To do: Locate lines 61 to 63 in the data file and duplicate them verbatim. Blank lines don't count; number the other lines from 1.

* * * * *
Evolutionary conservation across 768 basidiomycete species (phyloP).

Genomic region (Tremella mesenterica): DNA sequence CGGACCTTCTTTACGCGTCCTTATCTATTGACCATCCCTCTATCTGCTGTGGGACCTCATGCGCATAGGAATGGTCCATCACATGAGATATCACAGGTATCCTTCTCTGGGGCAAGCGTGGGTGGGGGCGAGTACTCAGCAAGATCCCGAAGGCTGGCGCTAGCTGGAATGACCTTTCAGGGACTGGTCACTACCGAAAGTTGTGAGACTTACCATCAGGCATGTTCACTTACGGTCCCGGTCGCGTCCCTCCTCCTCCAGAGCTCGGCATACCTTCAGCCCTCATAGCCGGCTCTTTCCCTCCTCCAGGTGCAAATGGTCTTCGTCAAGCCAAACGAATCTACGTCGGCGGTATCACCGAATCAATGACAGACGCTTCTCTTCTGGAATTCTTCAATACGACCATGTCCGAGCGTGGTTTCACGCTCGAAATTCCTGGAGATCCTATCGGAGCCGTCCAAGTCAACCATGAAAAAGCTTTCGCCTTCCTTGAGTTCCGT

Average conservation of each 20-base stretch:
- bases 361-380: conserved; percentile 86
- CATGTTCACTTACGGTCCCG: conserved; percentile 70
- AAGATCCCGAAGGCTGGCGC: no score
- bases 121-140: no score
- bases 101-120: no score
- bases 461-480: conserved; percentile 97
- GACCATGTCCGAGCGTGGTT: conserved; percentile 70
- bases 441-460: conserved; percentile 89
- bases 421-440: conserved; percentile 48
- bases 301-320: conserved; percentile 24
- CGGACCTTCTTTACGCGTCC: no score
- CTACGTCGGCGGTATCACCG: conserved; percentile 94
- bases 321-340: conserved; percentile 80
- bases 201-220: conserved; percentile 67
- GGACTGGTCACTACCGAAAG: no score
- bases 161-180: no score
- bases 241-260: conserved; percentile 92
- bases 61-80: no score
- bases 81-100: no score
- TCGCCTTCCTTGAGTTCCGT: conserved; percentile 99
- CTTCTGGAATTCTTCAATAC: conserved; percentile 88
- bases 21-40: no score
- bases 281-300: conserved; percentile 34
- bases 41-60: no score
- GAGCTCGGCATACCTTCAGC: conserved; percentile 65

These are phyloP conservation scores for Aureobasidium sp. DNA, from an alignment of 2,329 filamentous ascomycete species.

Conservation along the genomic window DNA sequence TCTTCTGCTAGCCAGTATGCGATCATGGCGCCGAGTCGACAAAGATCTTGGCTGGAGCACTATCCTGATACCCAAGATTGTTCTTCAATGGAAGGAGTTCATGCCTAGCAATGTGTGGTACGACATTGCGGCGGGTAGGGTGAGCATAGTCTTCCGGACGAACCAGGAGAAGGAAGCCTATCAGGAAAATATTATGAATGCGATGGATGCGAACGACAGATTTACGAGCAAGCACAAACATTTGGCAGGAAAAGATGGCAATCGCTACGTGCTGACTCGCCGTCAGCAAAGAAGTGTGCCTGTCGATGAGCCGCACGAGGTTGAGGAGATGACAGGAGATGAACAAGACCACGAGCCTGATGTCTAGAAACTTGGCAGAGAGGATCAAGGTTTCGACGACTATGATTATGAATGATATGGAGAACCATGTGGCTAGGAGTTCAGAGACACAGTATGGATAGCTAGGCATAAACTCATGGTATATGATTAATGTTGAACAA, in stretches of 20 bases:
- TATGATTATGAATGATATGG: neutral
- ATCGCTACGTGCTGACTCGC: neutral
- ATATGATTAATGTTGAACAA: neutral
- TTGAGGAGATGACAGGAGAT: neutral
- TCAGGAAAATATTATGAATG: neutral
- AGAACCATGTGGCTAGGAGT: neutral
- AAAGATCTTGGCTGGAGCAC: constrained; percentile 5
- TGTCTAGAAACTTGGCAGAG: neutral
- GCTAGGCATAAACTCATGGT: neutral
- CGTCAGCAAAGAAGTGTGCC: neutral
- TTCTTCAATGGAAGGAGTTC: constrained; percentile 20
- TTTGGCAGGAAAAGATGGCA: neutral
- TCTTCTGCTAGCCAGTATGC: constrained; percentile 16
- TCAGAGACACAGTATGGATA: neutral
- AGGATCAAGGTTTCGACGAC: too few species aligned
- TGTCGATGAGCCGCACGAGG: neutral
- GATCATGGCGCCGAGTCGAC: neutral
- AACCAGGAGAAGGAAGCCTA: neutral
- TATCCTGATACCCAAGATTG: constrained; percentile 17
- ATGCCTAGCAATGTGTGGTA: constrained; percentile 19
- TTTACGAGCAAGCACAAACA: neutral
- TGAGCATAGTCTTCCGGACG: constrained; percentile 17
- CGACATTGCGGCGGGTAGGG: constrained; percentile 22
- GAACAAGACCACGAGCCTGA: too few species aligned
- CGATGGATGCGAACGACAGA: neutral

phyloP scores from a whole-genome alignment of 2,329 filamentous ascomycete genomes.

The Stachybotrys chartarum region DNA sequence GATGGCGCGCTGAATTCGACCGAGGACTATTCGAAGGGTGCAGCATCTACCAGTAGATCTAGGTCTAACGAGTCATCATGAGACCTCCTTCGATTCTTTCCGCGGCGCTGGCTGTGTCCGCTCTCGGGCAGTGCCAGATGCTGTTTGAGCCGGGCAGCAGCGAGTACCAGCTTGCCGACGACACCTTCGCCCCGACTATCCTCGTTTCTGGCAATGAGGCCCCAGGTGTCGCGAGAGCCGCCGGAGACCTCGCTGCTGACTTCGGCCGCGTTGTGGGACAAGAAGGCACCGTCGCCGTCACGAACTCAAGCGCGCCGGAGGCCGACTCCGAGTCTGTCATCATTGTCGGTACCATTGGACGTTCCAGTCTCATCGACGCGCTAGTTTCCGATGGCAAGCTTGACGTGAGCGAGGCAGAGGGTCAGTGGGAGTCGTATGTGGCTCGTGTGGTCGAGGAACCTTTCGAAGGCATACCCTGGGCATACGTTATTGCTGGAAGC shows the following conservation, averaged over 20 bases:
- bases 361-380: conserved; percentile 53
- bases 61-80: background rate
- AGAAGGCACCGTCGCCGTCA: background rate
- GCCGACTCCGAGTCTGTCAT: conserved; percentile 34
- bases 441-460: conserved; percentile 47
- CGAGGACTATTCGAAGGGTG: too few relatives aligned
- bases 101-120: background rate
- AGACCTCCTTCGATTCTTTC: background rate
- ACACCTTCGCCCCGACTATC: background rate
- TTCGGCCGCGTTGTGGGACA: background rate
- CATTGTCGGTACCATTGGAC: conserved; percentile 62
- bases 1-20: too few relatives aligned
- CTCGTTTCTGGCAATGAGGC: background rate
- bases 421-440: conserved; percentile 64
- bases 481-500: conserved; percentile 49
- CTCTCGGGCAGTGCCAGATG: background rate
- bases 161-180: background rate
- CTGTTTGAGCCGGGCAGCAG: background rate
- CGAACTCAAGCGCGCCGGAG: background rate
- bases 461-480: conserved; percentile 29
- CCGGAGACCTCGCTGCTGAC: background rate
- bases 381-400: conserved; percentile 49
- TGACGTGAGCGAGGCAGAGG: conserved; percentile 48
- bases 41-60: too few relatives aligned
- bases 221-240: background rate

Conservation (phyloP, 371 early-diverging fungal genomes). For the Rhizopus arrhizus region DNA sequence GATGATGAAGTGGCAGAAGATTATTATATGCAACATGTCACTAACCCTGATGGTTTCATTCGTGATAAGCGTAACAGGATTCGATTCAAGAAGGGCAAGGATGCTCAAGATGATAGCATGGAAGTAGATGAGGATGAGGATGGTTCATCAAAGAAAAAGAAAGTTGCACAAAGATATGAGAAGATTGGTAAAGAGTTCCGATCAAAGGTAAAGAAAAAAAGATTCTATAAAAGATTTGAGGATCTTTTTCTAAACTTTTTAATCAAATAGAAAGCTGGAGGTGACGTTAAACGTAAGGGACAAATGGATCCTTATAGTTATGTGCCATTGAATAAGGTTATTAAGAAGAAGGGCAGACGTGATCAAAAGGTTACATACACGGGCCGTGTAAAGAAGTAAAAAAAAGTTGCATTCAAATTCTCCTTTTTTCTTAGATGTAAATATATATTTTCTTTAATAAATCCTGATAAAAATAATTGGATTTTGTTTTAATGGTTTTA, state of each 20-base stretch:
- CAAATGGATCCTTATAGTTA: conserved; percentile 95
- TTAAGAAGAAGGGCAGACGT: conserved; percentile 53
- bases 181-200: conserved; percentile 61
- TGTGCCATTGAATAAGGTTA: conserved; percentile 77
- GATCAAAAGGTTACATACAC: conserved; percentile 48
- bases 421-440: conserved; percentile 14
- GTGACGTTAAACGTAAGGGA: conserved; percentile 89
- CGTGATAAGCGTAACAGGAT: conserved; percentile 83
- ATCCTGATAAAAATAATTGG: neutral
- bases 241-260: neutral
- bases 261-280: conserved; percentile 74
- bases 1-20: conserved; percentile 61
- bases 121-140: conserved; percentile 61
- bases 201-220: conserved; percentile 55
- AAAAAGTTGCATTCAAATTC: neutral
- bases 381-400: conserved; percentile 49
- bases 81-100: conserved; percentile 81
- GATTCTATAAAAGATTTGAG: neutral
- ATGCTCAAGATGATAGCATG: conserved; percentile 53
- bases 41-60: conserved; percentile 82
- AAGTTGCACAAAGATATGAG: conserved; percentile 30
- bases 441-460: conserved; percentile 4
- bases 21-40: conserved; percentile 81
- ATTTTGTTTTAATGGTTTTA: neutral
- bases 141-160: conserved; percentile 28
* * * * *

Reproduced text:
- GCCGACTCCGAGTCTGTCAT: conserved; percentile 34
- bases 441-460: conserved; percentile 47
- CGAGGACTATTCGAAGGGTG: too few relatives aligned